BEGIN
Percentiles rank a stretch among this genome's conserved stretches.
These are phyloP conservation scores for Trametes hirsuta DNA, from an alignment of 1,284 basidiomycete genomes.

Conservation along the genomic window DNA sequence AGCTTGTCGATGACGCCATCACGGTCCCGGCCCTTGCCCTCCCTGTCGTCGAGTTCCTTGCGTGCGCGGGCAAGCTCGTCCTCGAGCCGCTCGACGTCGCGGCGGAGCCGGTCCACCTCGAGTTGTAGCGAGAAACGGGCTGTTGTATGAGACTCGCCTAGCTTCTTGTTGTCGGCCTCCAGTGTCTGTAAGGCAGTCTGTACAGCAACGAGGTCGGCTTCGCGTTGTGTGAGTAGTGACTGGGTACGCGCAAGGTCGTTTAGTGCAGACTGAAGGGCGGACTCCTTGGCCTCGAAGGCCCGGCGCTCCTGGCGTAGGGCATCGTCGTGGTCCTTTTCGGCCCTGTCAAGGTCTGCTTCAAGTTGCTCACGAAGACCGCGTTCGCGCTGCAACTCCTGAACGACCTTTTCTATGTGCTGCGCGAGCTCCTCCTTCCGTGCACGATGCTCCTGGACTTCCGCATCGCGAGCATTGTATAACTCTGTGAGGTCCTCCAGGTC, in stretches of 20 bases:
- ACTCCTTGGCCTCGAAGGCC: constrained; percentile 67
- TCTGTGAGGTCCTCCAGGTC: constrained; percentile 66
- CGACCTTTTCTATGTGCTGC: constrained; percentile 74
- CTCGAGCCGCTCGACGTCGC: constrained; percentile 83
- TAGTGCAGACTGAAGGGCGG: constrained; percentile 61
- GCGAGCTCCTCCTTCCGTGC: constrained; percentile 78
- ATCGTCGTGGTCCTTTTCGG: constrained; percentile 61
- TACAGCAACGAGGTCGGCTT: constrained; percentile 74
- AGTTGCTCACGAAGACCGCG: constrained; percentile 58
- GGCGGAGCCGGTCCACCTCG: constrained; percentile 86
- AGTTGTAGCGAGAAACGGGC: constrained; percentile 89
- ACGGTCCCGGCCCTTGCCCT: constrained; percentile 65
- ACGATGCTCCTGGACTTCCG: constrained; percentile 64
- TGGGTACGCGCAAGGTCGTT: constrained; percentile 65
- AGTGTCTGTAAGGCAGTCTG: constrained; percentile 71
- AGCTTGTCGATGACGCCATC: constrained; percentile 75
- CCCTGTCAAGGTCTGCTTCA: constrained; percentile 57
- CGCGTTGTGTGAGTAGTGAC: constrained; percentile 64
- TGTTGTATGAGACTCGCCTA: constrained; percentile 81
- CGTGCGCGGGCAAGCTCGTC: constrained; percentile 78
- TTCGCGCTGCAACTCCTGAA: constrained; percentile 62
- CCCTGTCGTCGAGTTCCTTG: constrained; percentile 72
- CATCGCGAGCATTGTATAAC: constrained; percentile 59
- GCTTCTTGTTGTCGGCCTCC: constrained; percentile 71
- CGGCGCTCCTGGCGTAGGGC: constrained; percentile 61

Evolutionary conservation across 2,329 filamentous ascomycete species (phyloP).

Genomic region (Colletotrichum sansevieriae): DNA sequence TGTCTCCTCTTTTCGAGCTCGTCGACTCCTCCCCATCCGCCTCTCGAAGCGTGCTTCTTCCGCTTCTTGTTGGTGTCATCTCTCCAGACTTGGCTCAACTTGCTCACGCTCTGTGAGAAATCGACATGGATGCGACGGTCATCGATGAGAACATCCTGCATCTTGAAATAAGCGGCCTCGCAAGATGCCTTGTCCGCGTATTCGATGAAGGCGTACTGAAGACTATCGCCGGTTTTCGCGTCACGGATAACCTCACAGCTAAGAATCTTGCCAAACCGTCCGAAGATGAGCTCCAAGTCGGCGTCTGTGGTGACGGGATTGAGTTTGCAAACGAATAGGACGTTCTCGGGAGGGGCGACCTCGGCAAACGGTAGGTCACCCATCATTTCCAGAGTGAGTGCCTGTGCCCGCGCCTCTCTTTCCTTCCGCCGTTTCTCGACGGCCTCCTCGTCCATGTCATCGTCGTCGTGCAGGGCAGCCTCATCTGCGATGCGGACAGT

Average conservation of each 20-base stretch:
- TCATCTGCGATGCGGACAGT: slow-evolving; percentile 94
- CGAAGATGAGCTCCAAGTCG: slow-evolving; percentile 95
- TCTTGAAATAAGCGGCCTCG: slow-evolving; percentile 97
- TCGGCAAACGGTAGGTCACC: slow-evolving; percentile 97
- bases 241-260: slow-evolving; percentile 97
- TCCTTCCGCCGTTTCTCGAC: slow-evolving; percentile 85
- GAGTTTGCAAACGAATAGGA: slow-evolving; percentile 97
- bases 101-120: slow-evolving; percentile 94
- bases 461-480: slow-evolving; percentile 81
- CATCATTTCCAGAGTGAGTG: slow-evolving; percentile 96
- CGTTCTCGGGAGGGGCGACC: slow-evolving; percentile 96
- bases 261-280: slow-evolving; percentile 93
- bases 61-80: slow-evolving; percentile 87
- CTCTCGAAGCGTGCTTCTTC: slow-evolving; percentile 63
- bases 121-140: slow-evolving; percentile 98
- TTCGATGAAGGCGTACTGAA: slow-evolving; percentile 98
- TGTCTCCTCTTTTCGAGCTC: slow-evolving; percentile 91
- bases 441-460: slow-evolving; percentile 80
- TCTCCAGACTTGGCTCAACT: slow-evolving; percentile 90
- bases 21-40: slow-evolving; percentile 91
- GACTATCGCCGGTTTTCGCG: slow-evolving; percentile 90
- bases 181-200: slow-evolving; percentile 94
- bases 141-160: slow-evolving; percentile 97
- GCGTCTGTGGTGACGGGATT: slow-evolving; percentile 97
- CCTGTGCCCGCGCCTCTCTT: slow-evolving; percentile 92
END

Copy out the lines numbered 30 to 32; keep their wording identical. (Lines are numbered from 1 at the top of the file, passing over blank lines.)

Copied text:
Genomic region (Colletotrichum sansevieriae): DNA sequence TGTCTCCTCTTTTCGAGCTCGTCGACTCCTCCCCATCCGCCTCTCGAAGCGTGCTTCTTCCGCTTCTTGTTGGTGTCATCTCTCCAGACTTGGCTCAACTTGCTCACGCTCTGTGAGAAATCGACATGGATGCGACGGTCATCGATGAGAACATCCTGCATCTTGAAATAAGCGGCCTCGCAAGATGCCTTGTCCGCGTATTCGATGAAGGCGTACTGAAGACTATCGCCGGTTTTCGCGTCACGGATAACCTCACAGCTAAGAATCTTGCCAAACCGTCCGAAGATGAGCTCCAAGTCGGCGTCTGTGGTGACGGGATTGAGTTTGCAAACGAATAGGACGTTCTCGGGAGGGGCGACCTCGGCAAACGGTAGGTCACCCATCATTTCCAGAGTGAGTGCCTGTGCCCGCGCCTCTCTTTCCTTCCGCCGTTTCTCGACGGCCTCCTCGTCCATGTCATCGTCGTCGTGCAGGGCAGCCTCATCTGCGATGCGGACAGT

Average conservation of each 20-base stretch:
- TCATCTGCGATGCGGACAGT: slow-evolving; percentile 94